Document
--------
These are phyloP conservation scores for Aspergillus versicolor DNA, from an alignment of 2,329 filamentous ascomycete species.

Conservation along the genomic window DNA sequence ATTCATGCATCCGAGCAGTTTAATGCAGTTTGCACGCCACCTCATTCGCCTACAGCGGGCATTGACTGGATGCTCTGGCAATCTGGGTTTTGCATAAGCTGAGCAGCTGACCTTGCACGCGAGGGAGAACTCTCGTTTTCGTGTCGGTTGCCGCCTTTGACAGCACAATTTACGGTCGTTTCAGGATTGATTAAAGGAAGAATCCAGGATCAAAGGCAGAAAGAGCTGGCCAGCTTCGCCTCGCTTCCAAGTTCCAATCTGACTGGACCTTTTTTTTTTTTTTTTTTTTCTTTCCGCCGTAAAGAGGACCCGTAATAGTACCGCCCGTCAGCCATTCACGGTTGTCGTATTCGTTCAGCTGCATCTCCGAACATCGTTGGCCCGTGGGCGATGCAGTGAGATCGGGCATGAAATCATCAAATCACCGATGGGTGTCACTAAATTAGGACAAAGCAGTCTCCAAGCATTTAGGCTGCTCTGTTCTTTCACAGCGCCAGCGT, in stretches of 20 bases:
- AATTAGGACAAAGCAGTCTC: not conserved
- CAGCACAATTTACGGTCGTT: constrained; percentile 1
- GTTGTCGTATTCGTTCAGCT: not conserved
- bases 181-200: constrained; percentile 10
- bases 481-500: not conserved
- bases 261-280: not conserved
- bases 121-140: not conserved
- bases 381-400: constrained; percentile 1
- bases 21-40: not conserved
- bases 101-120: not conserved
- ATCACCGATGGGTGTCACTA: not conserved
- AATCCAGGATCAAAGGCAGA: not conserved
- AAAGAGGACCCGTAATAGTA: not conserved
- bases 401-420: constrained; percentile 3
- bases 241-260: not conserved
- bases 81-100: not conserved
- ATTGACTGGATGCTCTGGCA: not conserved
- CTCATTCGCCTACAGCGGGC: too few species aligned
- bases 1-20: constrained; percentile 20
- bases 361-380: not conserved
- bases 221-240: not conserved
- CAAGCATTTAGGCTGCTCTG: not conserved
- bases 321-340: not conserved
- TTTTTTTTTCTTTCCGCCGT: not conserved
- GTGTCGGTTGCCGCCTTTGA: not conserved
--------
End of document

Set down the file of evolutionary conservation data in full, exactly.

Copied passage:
These are phyloP conservation scores for Aspergillus versicolor DNA, from an alignment of 2,329 filamentous ascomycete species.

Conservation along the genomic window DNA sequence ATTCATGCATCCGAGCAGTTTAATGCAGTTTGCACGCCACCTCATTCGCCTACAGCGGGCATTGACTGGATGCTCTGGCAATCTGGGTTTTGCATAAGCTGAGCAGCTGACCTTGCACGCGAGGGAGAACTCTCGTTTTCGTGTCGGTTGCCGCCTTTGACAGCACAATTTACGGTCGTTTCAGGATTGATTAAAGGAAGAATCCAGGATCAAAGGCAGAAAGAGCTGGCCAGCTTCGCCTCGCTTCCAAGTTCCAATCTGACTGGACCTTTTTTTTTTTTTTTTTTTTCTTTCCGCCGTAAAGAGGACCCGTAATAGTACCGCCCGTCAGCCATTCACGGTTGTCGTATTCGTTCAGCTGCATCTCCGAACATCGTTGGCCCGTGGGCGATGCAGTGAGATCGGGCATGAAATCATCAAATCACCGATGGGTGTCACTAAATTAGGACAAAGCAGTCTCCAAGCATTTAGGCTGCTCTGTTCTTTCACAGCGCCAGCGT, in stretches of 20 bases:
- AATTAGGACAAAGCAGTCTC: not conserved
- CAGCACAATTTACGGTCGTT: constrained; percentile 1
- GTTGTCGTATTCGTTCAGCT: not conserved
- bases 181-200: constrained; percentile 10
- bases 481-500: not conserved
- bases 261-280: not conserved
- bases 121-140: not conserved
- bases 381-400: constrained; percentile 1
- bases 21-40: not conserved
- bases 101-120: not conserved
- ATCACCGATGGGTGTCACTA: not conserved
- AATCCAGGATCAAAGGCAGA: not conserved
- AAAGAGGACCCGTAATAGTA: not conserved
- bases 401-420: constrained; percentile 3
- bases 241-260: not conserved
- bases 81-100: not conserved
- ATTGACTGGATGCTCTGGCA: not conserved
- CTCATTCGCCTACAGCGGGC: too few species aligned
- bases 1-20: constrained; percentile 20
- bases 361-380: not conserved
- bases 221-240: not conserved
- CAAGCATTTAGGCTGCTCTG: not conserved
- bases 321-340: not conserved
- TTTTTTTTTCTTTCCGCCGT: not conserved
- GTGTCGGTTGCCGCCTTTGA: not conserved